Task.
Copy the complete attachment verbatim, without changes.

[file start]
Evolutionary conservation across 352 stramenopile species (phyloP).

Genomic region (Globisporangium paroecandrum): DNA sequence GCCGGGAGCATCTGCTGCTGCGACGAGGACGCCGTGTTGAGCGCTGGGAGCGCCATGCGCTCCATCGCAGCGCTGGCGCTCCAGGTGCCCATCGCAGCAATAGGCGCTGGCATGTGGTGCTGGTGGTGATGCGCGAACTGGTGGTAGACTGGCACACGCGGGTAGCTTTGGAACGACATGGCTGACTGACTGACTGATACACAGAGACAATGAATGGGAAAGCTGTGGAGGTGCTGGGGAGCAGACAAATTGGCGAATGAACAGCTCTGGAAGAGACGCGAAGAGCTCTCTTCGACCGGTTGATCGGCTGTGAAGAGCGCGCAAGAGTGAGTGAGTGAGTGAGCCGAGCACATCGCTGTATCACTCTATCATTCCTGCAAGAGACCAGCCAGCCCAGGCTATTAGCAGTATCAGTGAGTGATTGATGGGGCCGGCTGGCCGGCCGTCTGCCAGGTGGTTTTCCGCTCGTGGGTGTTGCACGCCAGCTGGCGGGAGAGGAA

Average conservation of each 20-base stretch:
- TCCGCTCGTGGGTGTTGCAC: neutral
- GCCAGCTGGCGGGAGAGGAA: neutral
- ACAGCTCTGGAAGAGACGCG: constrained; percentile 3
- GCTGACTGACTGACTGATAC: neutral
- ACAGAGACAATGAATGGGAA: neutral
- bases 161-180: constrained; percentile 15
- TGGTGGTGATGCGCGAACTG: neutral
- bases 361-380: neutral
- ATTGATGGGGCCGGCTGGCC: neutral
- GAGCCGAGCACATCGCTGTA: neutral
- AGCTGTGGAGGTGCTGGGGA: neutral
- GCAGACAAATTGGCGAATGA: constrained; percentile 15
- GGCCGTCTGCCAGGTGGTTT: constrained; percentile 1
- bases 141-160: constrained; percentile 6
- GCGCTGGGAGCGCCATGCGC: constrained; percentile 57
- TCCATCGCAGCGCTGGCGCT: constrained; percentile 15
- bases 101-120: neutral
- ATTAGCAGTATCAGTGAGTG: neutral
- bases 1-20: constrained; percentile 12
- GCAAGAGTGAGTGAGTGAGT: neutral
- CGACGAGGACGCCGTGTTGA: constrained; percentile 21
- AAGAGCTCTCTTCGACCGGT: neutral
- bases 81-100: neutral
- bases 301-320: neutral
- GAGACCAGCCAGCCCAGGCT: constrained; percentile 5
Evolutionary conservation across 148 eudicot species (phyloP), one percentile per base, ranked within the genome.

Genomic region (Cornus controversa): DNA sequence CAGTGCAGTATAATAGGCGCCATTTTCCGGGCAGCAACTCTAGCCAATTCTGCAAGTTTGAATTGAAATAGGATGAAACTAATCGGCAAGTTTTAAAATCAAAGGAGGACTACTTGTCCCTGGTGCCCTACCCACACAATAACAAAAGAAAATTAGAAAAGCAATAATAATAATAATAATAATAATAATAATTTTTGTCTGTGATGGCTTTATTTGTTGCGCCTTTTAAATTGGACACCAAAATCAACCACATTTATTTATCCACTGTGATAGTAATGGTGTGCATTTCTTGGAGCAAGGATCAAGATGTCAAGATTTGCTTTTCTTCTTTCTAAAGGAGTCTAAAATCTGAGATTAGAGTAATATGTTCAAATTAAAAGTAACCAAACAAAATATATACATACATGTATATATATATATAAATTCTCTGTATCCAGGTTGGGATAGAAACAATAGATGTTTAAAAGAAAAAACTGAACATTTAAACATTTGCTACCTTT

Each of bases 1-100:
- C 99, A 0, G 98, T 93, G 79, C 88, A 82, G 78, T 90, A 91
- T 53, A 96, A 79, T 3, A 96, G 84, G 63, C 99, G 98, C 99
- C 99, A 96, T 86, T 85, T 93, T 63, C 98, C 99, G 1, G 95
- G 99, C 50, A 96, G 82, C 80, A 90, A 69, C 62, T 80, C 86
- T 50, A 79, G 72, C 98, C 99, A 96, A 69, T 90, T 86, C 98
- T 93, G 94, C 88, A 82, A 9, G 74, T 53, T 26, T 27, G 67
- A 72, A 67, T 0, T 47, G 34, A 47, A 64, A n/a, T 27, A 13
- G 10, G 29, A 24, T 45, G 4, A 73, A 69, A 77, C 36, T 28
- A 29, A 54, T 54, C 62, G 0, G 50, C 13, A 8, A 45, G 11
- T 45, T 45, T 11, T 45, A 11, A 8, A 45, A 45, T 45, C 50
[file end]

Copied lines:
Evolutionary conservation across 352 stramenopile species (phyloP).

Genomic region (Globisporangium paroecandrum): DNA sequence GCCGGGAGCATCTGCTGCTGCGACGAGGACGCCGTGTTGAGCGCTGGGAGCGCCATGCGCTCCATCGCAGCGCTGGCGCTCCAGGTGCCCATCGCAGCAATAGGCGCTGGCATGTGGTGCTGGTGGTGATGCGCGAACTGGTGGTAGACTGGCACACGCGGGTAGCTTTGGAACGACATGGCTGACTGACTGACTGATACACAGAGACAATGAATGGGAAAGCTGTGGAGGTGCTGGGGAGCAGACAAATTGGCGAATGAACAGCTCTGGAAGAGACGCGAAGAGCTCTCTTCGACCGGTTGATCGGCTGTGAAGAGCGCGCAAGAGTGAGTGAGTGAGTGAGCCGAGCACATCGCTGTATCACTCTATCATTCCTGCAAGAGACCAGCCAGCCCAGGCTATTAGCAGTATCAGTGAGTGATTGATGGGGCCGGCTGGCCGGCCGTCTGCCAGGTGGTTTTCCGCTCGTGGGTGTTGCACGCCAGCTGGCGGGAGAGGAA

Average conservation of each 20-base stretch:
- TCCGCTCGTGGGTGTTGCAC: neutral
- GCCAGCTGGCGGGAGAGGAA: neutral
- ACAGCTCTGGAAGAGACGCG: constrained; percentile 3
- GCTGACTGACTGACTGATAC: neutral
- ACAGAGACAATGAATGGGAA: neutral
- bases 161-180: constrained; percentile 15
- TGGTGGTGATGCGCGAACTG: neutral
- bases 361-380: neutral
- ATTGATGGGGCCGGCTGGCC: neutral
- GAGCCGAGCACATCGCTGTA: neutral
- AGCTGTGGAGGTGCTGGGGA: neutral
- GCAGACAAATTGGCGAATGA: constrained; percentile 15
- GGCCGTCTGCCAGGTGGTTT: constrained; percentile 1
- bases 141-160: constrained; percentile 6
- GCGCTGGGAGCGCCATGCGC: constrained; percentile 57
- TCCATCGCAGCGCTGGCGCT: constrained; percentile 15
- bases 101-120: neutral
- ATTAGCAGTATCAGTGAGTG: neutral
- bases 1-20: constrained; percentile 12
- GCAAGAGTGAGTGAGTGAGT: neutral
- CGACGAGGACGCCGTGTTGA: constrained; percentile 21
- AAGAGCTCTCTTCGACCGGT: neutral
- bases 81-100: neutral
- bases 301-320: neutral
- GAGACCAGCCAGCCCAGGCT: constrained; percentile 5
Evolutionary conservation across 148 eudicot species (phyloP), one percentile per base, ranked within the genome.

Genomic region (Cornus controversa): DNA sequence CAGTGCAGTATAATAGGCGCCATTTTCCGGGCAGCAACTCTAGCCAATTCTGCAAGTTTGAATTGAAATAGGATGAAACTAATCGGCAAGTTTTAAAATCAAAGGAGGACTACTTGTCCCTGGTGCCCTACCCACACAATAACAAAAGAAAATTAGAAAAGCAATAATAATAATAATAATAATAATAATAATTTTTGTCTGTGATGGCTTTATTTGTTGCGCCTTTTAAATTGGACACCAAAATCAACCACATTTATTTATCCACTGTGATAGTAATGGTGTGCATTTCTTGGAGCAAGGATCAAGATGTCAAGATTTGCTTTTCTTCTTTCTAAAGGAGTCTAAAATCTGAGATTAGAGTAATATGTTCAAATTAAAAGTAACCAAACAAAATATATACATACATGTATATATATATATAAATTCTCTGTATCCAGGTTGGGATAGAAACAATAGATGTTTAAAAGAAAAAACTGAACATTTAAACATTTGCTACCTTT

Each of bases 1-100:
- C 99, A 0, G 98, T 93, G 79, C 88, A 82, G 78, T 90, A 91
- T 53, A 96, A 79, T 3, A 96, G 84, G 63, C 99, G 98, C 99
- C 99, A 96, T 86, T 85, T 93, T 63, C 98, C 99, G 1, G 95
- G 99, C 50, A 96, G 82, C 80, A 90, A 69, C 62, T 80, C 86
- T 50, A 79, G 72, C 98, C 99, A 96, A 69, T 90, T 86, C 98
- T 93, G 94, C 88, A 82, A 9, G 74, T 53, T 26, T 27, G 67
- A 72, A 67, T 0, T 47, G 34, A 47, A 64, A n/a, T 27, A 13
- G 10, G 29, A 24, T 45, G 4, A 73, A 69, A 77, C 36, T 28
- A 29, A 54, T 54, C 62, G 0, G 50, C 13, A 8, A 45, G 11
- T 45, T 45, T 11, T 45, A 11, A 8, A 45, A 45, T 45, C 50